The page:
hobbyist - Sinton Texas
August 17, 2011 -- this entry appended to this thread by editor in lieu of spawning a duplicative thread
Q. I got ripped off at a antique store or did I? I went to test my silver purchase out at a "we buy gold" place. the guy first tested it and it was silver he said. Then he told me to go home and cut it in half so he could see if it was solid I came back and he tested it again he said nope not silver what? After ruining the piece he didn't want it. I'm confused he tested it with an acid. It made the silver black -- what does that mean?anthony salas
hobbyist - glendale, California
August 18, 2011
A. Hi, Anthony.
I wouldn't be too hard on the gold-buying shop. You didn't pay them to evaluate your find, you asked them if they were interested in buying the silver as scrap and they apparently feel that it isn't silver.
But if the antique store claimed that it was Sterling, I think they owe you.
Ted Mooney, P.E.
Striving to live Aloha
finishing.com - Pine Beach, New Jersey
August 20, 2011
A. As stated earlier, you can use a scratch stone when testing silver/sterling silver with a test acid. Scrape your piece on the stone in several spots. This will help get you past any plating that may be there. Check out the color of your scratches on the stone. They should all be silver in color. If you get any other colors, such as tan, it is not silver. Now add a drop or two of your acid and wait about 30sec. Don't wipe the stone because this will remove any of the material and the acid and will leave the stone clean. Instead, rinse the stone off under the faucet and check the color of your scratch. It will be red if the piece is silver. This technique has worked well for me for over 20 years. I do replace my acid at least once a year.Brian Christoff
- Jacksonville, Florida
August 30, 2011
Q. I've been using the same bottle of silver testing material (nitric/muriatic acids) for about two months with success. But now, all of a sudden, everything tested tests positive for sterling ... even stainless steal flatware. I have cleaned the scratch plate with soap and water, but still get the same results. Anyone have an idea how/why this is occurring?
eBay seller - Long Beach California
December 21, 2011 -- this entry appended to this thread by editor in lieu of spawning a duplicative thread
Q. where can I purchase silver testing solutionsEvelyn Hilliard
- Middletown, Connecticut
January 12, 2012
A. Most "gold test" chemicals are in fact various strengths of "Aqua Regia",(the strength depends on the karat value), The primary purpose of the testing stone is that it removes a thin layer of gold to its surface, the aqua regia solution will completely dissolve the scratch if the item is in fact lower than the carat value of the test. Someone stated here that the test was %75 Hydrochloric(muriatic) and %25 nitric acids.....This is in fact (at these percentages) a solution called Aqua Regia which would dissolve even 24k pure gold, therefore would not in any way be suitable as a testing mixture.
I have seen many comments about using nitric or pre mixed gold test solution for testing silver, This is in fact correct. When testing silver with a gold test solution or nitric, sterling or pure silver will turn the piece milky white as stated, , and any gold test chemical above 14k will generally break the barrier between the silver plate and any base metal.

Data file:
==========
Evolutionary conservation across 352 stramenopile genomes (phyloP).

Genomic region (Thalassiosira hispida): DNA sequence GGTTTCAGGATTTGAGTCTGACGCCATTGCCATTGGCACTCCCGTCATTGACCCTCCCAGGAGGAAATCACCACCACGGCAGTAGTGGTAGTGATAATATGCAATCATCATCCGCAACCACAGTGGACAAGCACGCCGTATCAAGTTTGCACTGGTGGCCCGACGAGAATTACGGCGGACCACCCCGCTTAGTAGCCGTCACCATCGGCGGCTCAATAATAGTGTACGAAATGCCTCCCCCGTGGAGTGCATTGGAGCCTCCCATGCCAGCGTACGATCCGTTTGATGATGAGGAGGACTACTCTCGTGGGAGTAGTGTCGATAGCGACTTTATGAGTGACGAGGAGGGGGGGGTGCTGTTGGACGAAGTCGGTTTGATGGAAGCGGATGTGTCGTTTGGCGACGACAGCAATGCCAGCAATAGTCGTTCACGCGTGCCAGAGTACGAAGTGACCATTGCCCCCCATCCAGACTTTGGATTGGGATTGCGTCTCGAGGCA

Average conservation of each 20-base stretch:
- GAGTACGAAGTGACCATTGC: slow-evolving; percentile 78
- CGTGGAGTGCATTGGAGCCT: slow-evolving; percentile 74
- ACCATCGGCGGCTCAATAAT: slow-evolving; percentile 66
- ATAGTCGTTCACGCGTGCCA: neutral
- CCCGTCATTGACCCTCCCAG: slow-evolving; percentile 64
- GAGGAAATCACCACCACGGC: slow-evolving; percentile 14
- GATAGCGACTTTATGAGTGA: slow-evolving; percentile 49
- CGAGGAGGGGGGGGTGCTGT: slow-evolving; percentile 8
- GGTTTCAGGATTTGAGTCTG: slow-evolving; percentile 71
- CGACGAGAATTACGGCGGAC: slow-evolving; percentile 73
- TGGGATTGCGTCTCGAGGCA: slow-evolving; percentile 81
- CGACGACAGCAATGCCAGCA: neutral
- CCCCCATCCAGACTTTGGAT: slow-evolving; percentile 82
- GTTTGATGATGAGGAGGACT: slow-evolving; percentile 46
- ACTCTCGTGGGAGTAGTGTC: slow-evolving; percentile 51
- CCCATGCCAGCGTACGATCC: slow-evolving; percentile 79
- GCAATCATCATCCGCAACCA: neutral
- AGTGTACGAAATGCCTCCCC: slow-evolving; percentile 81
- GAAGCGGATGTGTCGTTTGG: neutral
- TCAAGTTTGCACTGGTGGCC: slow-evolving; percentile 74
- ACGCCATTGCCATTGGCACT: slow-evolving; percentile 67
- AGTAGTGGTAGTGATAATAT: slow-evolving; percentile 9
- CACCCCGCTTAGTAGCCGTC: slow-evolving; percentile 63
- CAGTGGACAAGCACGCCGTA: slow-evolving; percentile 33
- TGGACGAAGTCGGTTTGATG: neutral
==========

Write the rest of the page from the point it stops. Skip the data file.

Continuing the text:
While testing gold on the stone is preferable, silver should generally be tested directly on the piece, if using 10 or 14k test solution you should leave the drop on the piece for at least a full minute so that the solution can have a chance to break through any plating to the base metal. After testing, the white spot can be buffed out again leaving your piece in its original condition....if the piece is silverplate, you may (or likely will) end up with a permanent spot where the plating has been removed.
- Kansas City, Missouri
January 23, 2012
A. I put a drop of the silver test acid directly onto a Rogers "deluxe plate" spoon, and another drop directly onto a silver US dime. I knew the deluxe plate was pretty thick, because I had rubbed it real good on a stone and that had still tested sterling, and there was no visible copper alloy on the rubbed area of the spoon (I already knew the base was a copper alloy from other damage to the silverware). Anyway, applying the acid directly onto each item, both turned blood red, then the liquid turned pretty much colorless, and there was what looked like a dark gray stain on the metal under the liquid in both cases, with just traces of red. Then I rinsed. The plated piece was deeply etched, but not the dime. I had to turn the dime at an angle to see where it was slightly dulled. The difference was subtle, and almost certain to be overlooked at a casual glance. I then applied a second drop to the silver plate, rinsed, then applied a third drop. The third drop turned blue-green. I imagine there are some pieces out there even more heavily plated than this one, but this might be a helpful testing technique to discover heavy silverplate if all you have is the silver acid test.LAWRENCE GLADSDEN
- PEMBROKE PINES, Florida
January 29, 2012
A. You guys are doing this all wrong! Why would you damage your silver bar or coin etc..?
What you need to do, and is much more accurate as well as non-damaging to your silver, is a water displacement test. I am a Chemistry Major, I can tell you that this is "Chemistry 101". Its very easy to do!
- weigh the silver piece on a digital scale (grams)
- fill a beaker with water
- read and record the water level (in milliliters)